Why does freedom demand sacrificial lives to obtain it and keep it? Because tyranny is easy. It's easy to be so self-absorbed that you don't notice tyranny sneaking in on you and your nation. It's easy to be so angered by things you deem evil that you will allow tyranny to defeat it. It's easy to decide that tyranny won't really affect you, so just leave it alone.
Yet tyranny, in all its forms, affects us all. June 5, 1989, a group of people that yearned for their Creator-endowed freedom were destroyed by the tyrants that dominated their land. The people of China remain under the yoke of tyranny to this day, despite the heroic efforts of the people in Tiananmen square. Why? Because tyranny is easier, because the bulk of the people, despite the many restrictions on their lives, have just enough stuff to get through the day. They have enough food, a roof over their head, and medical care. So, why risk it?
That's a question that is often asked in current Communist countries, and asked in the past tense in former ones. It's easy to forget the lessons, the bread lines, the oppression, when your country has gone from long bread lines to no bread to stand in line to receive. When basic things like garbage collection or hospitals no longer operate, since the government isn't taking all your wages to provide them.
We sit a crossroads in America, and have to make choices to pay the final cost of liberty. The cost of inconvenience. Our liberty isn't threatened by outside armies today. The men and women from D-Day, through Inchon, Saigon, Baghdad and Afghanistan have secured that. Realistically, terrorists cannot take our liberty or overthrow our country, but they can cause us to surrender it. We have chosen, sometimes since September 11, 2001, to take the easy road to protect ourselves, surrendering our liberties and freedoms for protection. Yet that was footsteps on the road to tyranny. I understand that evil people use email, the internet, and airplanes, but to have the government read every email? To give the government authority to shutdown any internet segment they deem dangerous? To make a list of merely "suspicious" people that aren't allowed to fly? These things move us down a dangerous road.
Then we come forward to today, and again, inconvenience raises its ugly head to strike against our liberty. We find our banks, our industries, and, perhaps most frighteningly, our health care on the way to being directed by our government. Why? Because it's too difficult for us to find real solutions that fit the American way of life. Because we cannot risk that others may profit from things, and cut us out. Because we don't want people to have stuff we don't have.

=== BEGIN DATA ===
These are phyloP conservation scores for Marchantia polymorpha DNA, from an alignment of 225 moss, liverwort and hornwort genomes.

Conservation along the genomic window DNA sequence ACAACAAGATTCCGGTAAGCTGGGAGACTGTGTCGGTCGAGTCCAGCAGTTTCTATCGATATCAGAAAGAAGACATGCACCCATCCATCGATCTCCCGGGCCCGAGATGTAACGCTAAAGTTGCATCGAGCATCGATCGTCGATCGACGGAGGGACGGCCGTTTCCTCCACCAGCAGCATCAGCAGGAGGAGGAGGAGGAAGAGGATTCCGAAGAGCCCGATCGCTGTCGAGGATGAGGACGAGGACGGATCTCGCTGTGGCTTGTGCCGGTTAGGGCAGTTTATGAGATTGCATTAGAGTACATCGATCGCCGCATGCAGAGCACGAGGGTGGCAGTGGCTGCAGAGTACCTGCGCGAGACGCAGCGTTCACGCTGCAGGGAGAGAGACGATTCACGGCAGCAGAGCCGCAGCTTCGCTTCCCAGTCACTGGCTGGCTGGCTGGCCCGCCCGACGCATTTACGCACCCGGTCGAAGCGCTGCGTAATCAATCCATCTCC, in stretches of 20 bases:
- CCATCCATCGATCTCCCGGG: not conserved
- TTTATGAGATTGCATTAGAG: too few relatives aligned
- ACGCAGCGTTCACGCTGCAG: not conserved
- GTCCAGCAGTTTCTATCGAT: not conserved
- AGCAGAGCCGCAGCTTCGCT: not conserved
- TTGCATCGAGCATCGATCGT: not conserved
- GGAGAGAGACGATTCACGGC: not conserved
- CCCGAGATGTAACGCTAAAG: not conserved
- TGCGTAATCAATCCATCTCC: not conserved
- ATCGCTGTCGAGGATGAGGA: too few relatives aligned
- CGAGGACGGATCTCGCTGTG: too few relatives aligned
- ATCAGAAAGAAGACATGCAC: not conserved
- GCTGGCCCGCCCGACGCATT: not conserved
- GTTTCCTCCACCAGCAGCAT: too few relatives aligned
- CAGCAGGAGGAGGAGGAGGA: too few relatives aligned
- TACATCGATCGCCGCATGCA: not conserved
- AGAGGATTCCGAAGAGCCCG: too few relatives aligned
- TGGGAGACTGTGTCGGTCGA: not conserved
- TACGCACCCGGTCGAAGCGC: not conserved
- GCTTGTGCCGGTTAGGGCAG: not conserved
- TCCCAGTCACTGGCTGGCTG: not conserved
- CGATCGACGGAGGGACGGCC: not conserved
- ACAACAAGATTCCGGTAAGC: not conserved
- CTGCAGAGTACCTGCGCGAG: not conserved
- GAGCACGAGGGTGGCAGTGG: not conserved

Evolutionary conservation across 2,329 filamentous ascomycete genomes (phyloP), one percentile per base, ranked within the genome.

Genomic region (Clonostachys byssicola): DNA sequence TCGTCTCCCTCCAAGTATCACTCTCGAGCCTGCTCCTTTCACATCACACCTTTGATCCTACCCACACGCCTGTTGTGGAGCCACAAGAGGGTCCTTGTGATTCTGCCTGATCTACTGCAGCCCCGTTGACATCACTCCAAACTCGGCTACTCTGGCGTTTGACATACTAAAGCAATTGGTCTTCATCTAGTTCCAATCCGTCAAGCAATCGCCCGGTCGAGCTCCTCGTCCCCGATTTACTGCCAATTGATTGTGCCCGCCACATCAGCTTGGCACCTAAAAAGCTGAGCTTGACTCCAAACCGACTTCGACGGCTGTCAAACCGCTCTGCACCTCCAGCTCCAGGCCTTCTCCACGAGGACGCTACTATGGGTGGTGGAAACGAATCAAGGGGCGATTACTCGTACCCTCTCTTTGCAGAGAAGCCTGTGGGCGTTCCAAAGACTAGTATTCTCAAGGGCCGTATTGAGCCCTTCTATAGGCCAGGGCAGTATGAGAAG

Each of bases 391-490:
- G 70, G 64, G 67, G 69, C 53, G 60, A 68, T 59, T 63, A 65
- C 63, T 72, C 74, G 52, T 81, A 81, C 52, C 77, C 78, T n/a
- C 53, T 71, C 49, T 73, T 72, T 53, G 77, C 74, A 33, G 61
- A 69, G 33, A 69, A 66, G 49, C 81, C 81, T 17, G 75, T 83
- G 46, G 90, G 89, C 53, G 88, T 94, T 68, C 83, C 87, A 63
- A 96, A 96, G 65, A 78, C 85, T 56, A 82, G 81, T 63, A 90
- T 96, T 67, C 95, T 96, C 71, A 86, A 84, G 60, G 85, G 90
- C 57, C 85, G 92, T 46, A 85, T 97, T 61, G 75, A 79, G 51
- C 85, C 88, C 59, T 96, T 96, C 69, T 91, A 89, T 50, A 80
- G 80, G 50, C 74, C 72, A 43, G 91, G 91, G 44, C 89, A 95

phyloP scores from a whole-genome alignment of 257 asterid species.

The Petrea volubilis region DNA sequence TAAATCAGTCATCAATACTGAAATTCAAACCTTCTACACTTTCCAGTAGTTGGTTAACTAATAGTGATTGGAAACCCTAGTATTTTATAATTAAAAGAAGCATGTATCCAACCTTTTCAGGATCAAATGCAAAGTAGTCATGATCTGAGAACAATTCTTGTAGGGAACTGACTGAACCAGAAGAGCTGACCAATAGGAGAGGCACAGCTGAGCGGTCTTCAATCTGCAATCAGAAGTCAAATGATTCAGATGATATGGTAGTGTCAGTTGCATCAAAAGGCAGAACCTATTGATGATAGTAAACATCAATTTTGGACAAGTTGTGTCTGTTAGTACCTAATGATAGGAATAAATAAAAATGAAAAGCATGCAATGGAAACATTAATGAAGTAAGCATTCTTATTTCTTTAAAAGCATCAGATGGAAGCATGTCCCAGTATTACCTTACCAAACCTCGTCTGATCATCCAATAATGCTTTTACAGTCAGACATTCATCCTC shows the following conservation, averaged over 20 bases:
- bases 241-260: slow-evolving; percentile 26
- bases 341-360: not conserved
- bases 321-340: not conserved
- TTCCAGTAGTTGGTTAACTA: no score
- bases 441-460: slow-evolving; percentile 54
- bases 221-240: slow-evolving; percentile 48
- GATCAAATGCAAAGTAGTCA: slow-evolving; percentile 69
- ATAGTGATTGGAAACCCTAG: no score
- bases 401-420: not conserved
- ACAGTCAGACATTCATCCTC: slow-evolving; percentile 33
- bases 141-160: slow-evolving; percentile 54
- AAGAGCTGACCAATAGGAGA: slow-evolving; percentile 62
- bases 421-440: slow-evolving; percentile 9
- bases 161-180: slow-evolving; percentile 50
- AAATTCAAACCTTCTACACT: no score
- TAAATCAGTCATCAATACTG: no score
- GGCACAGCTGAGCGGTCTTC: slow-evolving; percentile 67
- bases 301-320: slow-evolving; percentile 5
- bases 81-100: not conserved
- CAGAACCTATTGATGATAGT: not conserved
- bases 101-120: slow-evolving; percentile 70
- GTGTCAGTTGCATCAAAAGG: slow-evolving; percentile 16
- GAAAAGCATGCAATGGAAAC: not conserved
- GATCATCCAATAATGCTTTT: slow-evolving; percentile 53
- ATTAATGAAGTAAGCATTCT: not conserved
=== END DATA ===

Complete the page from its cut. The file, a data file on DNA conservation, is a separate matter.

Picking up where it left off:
This is where the problem hinges. We are now so enamored in our country of making everything and everyone equal, we've forgotten that liberty, inherently, allows for some people to rise above. Notice the three rights endowed by our Creator: life, liberty, and the pursuit of happiness. There's no guarantee that all will get happiness, nor anything else. Just life and liberty, to be free to pursue it. It's not a promise of easy opportunity, nor really even equal opportunity, but that some opportunity will exist.
And now, we're regressing, because we don't remember that liberty can be, at times, inconvenient. And that another aspect of this inconvenience is life with a conscience. Above, there's the date June 5, 1989, which is significant in our history. True, we imported many things from China, going back to President Nixon's normalization of relations with them. But since the early 1990s, I believe the rates of skyrocketed. (I am looking for a graph to substantiate it. If you have it or contrary evidence, post it in the comments.) Why? because it's good profit. Yet 1989 was also the year the Berlin Wall fell, and communism in Eastern Europe and Russia really began to come apart. Their economies needed a boost, and to this day could use one. Can you conceive what it might have done for us to import toys and electronics from Yugoslavia, instead of the Yugo? How about to have Russian workers making toasters? Our conscience should have driven us to deprive tyranny of our business, yet, instead, we chose convenience. We chose cheap, disposable electronics. Which put Americans out of work. Then we exported those jobs, not to developing free lands, but to a tyrannical government.
And now, we owe them so much that they are instructing our government what our national financial policy should be. We have lost that battle for our freedom.
We have depended on cars and oil for our convenience that we are tied, irrevocably, to nations that despise freedom. Saudi Arabia, Iran, Venezuela, all are suppliers of our oil, yet they provide no freedom to their people. Well, Iran allows you freedom to be a Muslim or to be killed by Muslims, but that's hardly true freedom. It will be inconvenient to change our oil driven lives, but we must find a way. Or, we must find a way to meet our own needs. But it will be difficult. And we're fast losing our national will to deal with difficult.
What is so disturbing about this? The first price of liberty is always blood. It must be preserved through both blood and lifestyle, but it has to be won with blood.